Fall – the season of thanks, transition, and my favorite – pomegranates. Almost nothing gets me more into the spirit of the season than a huge display of pomegranates. If you crave those juicy red, sweet-tangy seeds (“arils,” officially), now’s the time to stock up as the season is fairly short (September – February). Not only are pomegranates plentiful now, but also the price is reasonable, and the quality is ideal.
A good, ripe pomegranate should feel heavy, like it’s full of juice, and the skin should be firm and taut. The skin color varies from medium red to deep red with a fresh leather-like appearance. The darker the skin, the sweeter the fruit. While the red varieties are most common in the U.S., white varieties are also grown.
Since it just happens that November is National Pomegranate Month, this beautiful, delicious and symbolic fruit deserves a brief history lesson. Originating in modern-day Iran and northern India, and cultivated throughout the Mediterranean region, the pomegranate represents abundance, fertility, good fortune and prosperity in many religions and cultures. The fruit has been a tradition in celebrations and religious holidays since ancient times. Interested in learning more? PomWonderful offers an audio history of an 8000-year love affair with the pomegranate from Mesopotamia to present day.
Let’s honor the splendor of these delicious red seeds today. First, they are healthy – loaded with antioxidants, and said to help prevent heart disease, lower blood pressure, and even fight off disease and the free radicals that can cause cancer.
Add the health benefits to the amazing taste and you have a pure celebration in your mouth with every bite. In fact, I love them so much that I’ll not only toss them on my morning yogurt and evening ice cream, but I also enjoy them by the spoonful throughout the day.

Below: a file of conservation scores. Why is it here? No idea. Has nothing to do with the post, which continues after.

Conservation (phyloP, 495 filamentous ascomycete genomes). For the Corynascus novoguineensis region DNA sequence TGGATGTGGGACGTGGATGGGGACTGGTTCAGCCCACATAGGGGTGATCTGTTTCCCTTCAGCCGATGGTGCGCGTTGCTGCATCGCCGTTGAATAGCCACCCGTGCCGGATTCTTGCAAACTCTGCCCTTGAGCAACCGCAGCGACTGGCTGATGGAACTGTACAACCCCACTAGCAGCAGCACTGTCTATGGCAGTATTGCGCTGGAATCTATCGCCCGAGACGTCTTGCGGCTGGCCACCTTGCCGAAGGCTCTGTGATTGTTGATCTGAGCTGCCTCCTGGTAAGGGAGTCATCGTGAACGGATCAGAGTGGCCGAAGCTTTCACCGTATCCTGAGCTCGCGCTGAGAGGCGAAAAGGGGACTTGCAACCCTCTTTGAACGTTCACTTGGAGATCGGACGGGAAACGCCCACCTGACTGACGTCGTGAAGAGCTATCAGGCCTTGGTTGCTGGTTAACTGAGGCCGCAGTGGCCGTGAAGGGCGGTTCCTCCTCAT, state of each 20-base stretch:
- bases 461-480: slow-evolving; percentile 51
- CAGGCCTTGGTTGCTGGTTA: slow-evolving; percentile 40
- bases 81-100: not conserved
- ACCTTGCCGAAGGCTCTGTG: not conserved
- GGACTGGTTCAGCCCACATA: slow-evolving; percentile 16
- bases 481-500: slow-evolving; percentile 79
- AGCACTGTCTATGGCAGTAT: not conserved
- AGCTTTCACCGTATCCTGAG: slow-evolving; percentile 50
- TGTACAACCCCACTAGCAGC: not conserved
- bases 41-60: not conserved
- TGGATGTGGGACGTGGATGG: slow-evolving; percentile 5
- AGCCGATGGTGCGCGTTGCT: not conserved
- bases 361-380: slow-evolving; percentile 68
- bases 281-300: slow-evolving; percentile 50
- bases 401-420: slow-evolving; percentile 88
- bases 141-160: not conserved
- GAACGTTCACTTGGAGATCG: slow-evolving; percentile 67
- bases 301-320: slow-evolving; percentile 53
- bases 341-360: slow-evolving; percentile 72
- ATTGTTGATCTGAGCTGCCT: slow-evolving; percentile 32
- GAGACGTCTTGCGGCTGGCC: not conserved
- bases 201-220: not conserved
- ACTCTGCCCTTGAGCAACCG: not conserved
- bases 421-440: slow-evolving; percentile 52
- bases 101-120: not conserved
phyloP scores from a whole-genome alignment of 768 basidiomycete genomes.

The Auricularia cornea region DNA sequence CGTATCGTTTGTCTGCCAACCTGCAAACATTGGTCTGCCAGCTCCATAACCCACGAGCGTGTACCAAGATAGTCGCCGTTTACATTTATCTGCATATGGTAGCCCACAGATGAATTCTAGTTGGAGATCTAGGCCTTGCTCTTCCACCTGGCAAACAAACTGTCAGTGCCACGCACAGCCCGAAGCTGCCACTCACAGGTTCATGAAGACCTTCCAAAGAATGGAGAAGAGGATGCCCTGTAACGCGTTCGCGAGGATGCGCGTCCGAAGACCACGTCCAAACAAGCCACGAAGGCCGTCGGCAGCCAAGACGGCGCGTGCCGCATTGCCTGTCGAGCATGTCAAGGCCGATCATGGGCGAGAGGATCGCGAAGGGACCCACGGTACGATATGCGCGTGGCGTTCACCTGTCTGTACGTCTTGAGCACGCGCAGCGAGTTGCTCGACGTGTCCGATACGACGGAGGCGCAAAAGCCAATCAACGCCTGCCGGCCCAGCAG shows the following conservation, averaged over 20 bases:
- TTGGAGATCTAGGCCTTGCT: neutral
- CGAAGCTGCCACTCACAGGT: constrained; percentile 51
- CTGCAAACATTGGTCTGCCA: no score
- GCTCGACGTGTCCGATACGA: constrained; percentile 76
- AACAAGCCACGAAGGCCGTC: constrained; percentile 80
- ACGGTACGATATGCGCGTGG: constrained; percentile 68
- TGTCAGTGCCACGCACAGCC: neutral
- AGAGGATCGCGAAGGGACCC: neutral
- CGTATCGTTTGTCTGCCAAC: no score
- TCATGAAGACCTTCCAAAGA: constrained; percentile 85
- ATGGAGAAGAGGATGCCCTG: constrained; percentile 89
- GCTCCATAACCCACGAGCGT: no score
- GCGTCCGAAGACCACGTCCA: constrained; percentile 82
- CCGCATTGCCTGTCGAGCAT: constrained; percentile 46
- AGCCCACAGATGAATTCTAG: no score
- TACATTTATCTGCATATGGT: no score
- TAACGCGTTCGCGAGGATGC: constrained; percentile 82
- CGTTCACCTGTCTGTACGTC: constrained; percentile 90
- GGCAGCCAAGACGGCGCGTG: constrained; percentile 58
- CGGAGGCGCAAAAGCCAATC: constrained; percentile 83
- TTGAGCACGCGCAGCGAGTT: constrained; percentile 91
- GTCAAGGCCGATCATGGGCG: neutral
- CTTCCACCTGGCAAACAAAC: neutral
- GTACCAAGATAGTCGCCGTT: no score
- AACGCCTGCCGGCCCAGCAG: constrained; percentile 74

And we can’t deny how beautiful they are by themselves or sprinkled over a vegetable dish like sautéed spinach or broccoli rabe (rapini). Yes, they can be a lot of work to extract, and I’ve stained many a shirt over the years. You can buy them pre-packaged, of course, but you’ll pay a premium for that. Or you can drink pomegranate juice – but that’s not nearly as fulfilling unless mixed with vodka and lime juice!
I’ve discovered the best way to remove the seeds without splashing red pomegranate juice everywhere. Here’s how:
- Fill a medium bowl with water and set it in your sink
- Carefully cut the pomegranate in half (or quarters if you prefer)
- Underwater, extract the seeds from the white membrane
- Toss the membrane and remove the water from the seeds using a colander
Another popular technique is to cut the fruit in half and turn one half upside down in the palm of your hand. Take a mallet or another sturdy kitchen tool and whack the skin side of the pomegranate so the seeds fall out. Make sure your hand holding the fruit is above a bowl to catch the seeds as they come tumbling down.
Pomegranates aren’t a new fad for me. I’ve been savoring them my entire life. As a kid, my grandmother would add pomegranates to her spinach and walnut pies. And my mother would sprinkle them on platters of rice, lentils and hummus for decoration.
As I continued her cooking tradition, I became obsessed with those seeds, adding them to savory dishes like roasted butternut squash, acorn squash, even sweet potatoes. Pomegranates are just like garlic to me. They go with everything!
Here are a few recipes to help you get into the pomegranate season! One is simple and makes for a great snack or lunch, while the others are tasty side dish options.
Open Face PB&P Sandwich
- 1 slice of your favorite whole wheat or multigrain bread
- Your favorite peanut butter – almond butter is good too
- 2 tbsps of pomegranate seeds
Spread the peanut or almond butter on the bread slice. Top with the pomegranate seeds and enjoy!
Sauteed Broccoli Rabe (Rapini) – This is a great recipe from Simply Recipes, and I top it off with a sprinkle of you know what!
Roasted Butternut Squash with Pomegranates
1 medium butternut squash, peeled, seeded and cut into 2-inch pieces
¼ cup extra virgin olive oil
1 tbsp of Herbes de Provence
2 cloves garlic, minced
Salt and pepper to taste
½ cup pomegranate seeds
Preheat your oven to 400 degrees. Mix squash, olive oil, herbs and garlic in a bowl. Place the squash on a baking sheet or in a shallow baking dish. Bake for about 25-30 minutes or until the squash is tender and slightly brown. Salt and pepper to taste. Serve in a platter and sprinkle pomegranate seeds for accent.
So this season, in honor of National Pomegranate Month, load up. The seeds keep refrigerated for a few weeks, and they will add festive color and taste to your holiday celebrations. And when you simply can’t eat another bite of pecan pie, reach for a heaping spoonful of these healthy, historic beauties.